Accounting Students Lack Hard and Soft Skills After Graduating
Accounting students today are coming out of college a lot more technology-savvy than their predecessors, but they are still lacking key hard and soft accounting skills needed for minimum competencies in the business world.
Brad Muniz, CPA, partner in charge, Accounting and Auditing at Sobel & Co, LLC, said at an NJCPA Accounting Educator’s meeting last week that today’s students “are great with their phones but not always with the computer.” Since students don’t typically own desktops; they are more often to be familiar with apps.
Learning the varied ways to use tables, sort numbers, and analyze groups of data in Excel is an important skill for students to have, and one that shows up right away when those skills are absent. This would help students in adapting to the changing needs of the profession, said Muniz, and in the practical demands of auditing and tax. “Students don’t know how to do any research,” he adds.
Part of the problem is the lack of training at both the high school and college level in Excel. For example, schools predominantly use Google Docs in classrooms, which is aligned differently than Microsoft Excel, and the two are not compatible when downloading data. “There’s a big struggle. The business world is doing it one way. The body that controls school districts is doing it the other way,” said Muniz.
With limited electives and no department willing to take ownership of inputting a separate Excel class into their curriculum, it can easily fall through the cracks. Some teachers prefer to weave Excel into every class they give, while others prefer to have a set Excel class that students are required to take. Still, others say an Excel class is something that students can, and should, take on their own.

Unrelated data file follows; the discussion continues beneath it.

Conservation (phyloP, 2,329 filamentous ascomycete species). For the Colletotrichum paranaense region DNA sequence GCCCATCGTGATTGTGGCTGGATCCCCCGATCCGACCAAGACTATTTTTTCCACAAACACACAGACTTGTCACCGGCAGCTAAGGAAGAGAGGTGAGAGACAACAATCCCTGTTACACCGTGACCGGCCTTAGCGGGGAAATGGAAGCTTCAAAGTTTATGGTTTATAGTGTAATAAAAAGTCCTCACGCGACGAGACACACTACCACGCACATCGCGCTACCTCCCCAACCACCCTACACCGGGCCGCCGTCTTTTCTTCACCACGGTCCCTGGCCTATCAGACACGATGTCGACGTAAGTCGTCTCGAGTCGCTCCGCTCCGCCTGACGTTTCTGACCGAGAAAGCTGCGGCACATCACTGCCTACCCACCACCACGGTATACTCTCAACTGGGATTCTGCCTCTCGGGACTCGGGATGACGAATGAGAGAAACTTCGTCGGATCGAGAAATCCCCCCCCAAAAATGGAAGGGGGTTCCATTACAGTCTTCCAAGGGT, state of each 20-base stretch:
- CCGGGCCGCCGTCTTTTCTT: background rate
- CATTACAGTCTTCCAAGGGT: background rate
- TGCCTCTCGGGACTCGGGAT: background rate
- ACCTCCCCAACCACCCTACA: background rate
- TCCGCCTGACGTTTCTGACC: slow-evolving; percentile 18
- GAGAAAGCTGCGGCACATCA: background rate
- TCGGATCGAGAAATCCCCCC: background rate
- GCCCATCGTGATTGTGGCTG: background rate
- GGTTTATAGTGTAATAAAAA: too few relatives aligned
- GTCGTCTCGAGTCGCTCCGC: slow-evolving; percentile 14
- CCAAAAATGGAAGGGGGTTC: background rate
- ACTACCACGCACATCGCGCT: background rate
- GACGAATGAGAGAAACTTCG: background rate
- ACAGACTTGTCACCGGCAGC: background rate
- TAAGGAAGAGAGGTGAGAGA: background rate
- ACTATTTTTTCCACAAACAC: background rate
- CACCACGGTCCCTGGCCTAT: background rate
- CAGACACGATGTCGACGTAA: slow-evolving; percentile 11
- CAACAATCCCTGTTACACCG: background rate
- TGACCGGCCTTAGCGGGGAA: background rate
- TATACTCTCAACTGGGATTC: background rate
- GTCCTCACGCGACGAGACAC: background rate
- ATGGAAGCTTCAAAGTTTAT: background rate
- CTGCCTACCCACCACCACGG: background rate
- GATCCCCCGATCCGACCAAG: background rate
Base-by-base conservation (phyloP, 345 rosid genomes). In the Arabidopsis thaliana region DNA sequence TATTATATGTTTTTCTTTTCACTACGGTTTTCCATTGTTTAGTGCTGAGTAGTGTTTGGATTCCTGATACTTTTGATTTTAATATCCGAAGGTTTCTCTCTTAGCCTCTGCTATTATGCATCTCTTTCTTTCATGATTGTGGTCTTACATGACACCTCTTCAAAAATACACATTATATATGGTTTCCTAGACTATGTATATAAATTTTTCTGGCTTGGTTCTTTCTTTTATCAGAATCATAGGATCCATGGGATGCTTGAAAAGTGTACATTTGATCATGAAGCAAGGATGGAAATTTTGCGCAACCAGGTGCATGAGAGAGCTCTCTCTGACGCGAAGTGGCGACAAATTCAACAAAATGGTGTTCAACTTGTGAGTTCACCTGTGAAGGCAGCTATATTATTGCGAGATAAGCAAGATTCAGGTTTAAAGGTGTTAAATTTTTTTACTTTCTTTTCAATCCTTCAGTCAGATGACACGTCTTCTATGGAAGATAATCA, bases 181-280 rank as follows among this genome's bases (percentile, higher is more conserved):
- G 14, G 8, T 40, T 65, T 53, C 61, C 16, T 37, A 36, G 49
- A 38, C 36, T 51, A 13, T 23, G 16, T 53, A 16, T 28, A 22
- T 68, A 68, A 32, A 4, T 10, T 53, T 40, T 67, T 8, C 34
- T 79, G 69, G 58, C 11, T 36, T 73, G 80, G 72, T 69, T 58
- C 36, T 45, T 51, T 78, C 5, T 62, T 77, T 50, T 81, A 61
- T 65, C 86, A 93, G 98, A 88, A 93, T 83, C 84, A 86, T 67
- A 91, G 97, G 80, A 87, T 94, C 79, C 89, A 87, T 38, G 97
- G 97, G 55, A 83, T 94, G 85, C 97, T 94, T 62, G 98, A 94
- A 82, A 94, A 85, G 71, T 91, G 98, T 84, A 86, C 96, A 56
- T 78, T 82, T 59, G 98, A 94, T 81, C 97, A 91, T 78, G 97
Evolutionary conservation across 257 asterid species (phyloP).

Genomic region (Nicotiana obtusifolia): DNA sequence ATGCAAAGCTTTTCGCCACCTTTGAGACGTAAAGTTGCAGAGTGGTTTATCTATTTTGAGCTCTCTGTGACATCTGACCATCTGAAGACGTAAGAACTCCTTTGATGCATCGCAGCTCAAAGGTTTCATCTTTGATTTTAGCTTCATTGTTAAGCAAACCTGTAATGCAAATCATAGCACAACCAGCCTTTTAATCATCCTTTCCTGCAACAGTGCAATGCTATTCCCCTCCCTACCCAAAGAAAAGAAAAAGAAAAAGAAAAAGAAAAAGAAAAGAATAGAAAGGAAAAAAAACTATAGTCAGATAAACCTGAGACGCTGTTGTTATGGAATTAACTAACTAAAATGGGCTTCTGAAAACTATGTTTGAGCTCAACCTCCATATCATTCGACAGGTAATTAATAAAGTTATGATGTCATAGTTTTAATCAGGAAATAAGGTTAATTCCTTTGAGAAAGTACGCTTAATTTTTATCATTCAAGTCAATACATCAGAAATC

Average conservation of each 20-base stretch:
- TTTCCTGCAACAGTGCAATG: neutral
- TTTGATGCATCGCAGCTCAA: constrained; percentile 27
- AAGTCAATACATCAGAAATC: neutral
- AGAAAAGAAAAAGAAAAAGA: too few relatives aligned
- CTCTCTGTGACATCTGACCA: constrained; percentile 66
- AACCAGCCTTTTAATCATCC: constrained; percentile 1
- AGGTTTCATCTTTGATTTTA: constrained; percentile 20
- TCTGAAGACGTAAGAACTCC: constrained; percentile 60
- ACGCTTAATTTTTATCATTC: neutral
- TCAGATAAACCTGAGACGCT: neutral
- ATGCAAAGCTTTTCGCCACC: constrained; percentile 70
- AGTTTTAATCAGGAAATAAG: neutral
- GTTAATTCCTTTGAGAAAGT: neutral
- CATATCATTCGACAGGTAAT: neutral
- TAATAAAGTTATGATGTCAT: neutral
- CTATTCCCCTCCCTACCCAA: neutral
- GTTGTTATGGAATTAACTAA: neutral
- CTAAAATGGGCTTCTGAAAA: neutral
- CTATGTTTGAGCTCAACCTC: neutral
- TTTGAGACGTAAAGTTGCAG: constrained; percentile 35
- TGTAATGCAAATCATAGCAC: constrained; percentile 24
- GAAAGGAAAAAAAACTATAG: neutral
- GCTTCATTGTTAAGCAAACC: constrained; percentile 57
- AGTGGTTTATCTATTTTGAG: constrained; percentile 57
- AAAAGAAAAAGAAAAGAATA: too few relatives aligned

Understanding how to utilize pivot tables in Excel is another area where students are lacking. Students often learn this expertise in college or in an equivalent advanced accounting course, but most do not know how to apply it in dealing with clients and with a variety of data when they start working.
Similarly, knowing how to convert files to Adobe PDFs, as well as make comments and footnotes on documents for clients, is an important skill for students to know before they land their first job.
For Joe Zapf, CPA, a newly minted accounting senior associate at Sobel, using technology successfully helps staff perform their job functions more efficiently, and not knowing how to use a certain technology can hinder one’s ability to analyze data or find the answer to a specific problem. “Technology becomes an issue when you can’t even get to the accounting side of it,” he said.
To be able to manipulate data is a boon for clients, he adds, since most “want to see a nice report” with the use of charts and graphs, compared to just seeing year-end numbers spewed back at them. And he reminds that “critical thought will not get replaced by technology.”
In addition to knowing how to use Excel and Adobe, students also need better communication skills, which are not at the level that they should be in dealing with clients. Preparing power presentations, understanding Microsoft Word and preparing memos/documents for clients is a must in today’s accounting firms, explains Muniz. “Students need to know how to type. We still do a lot of memos.”
Documentation skills are also useful. As Muniz explains, his firm has to tell interns and new hires how to put notes and certain documents in client files, and they don’t know how to do it. “I can’t spend the time to teach this for all of the students coming in.”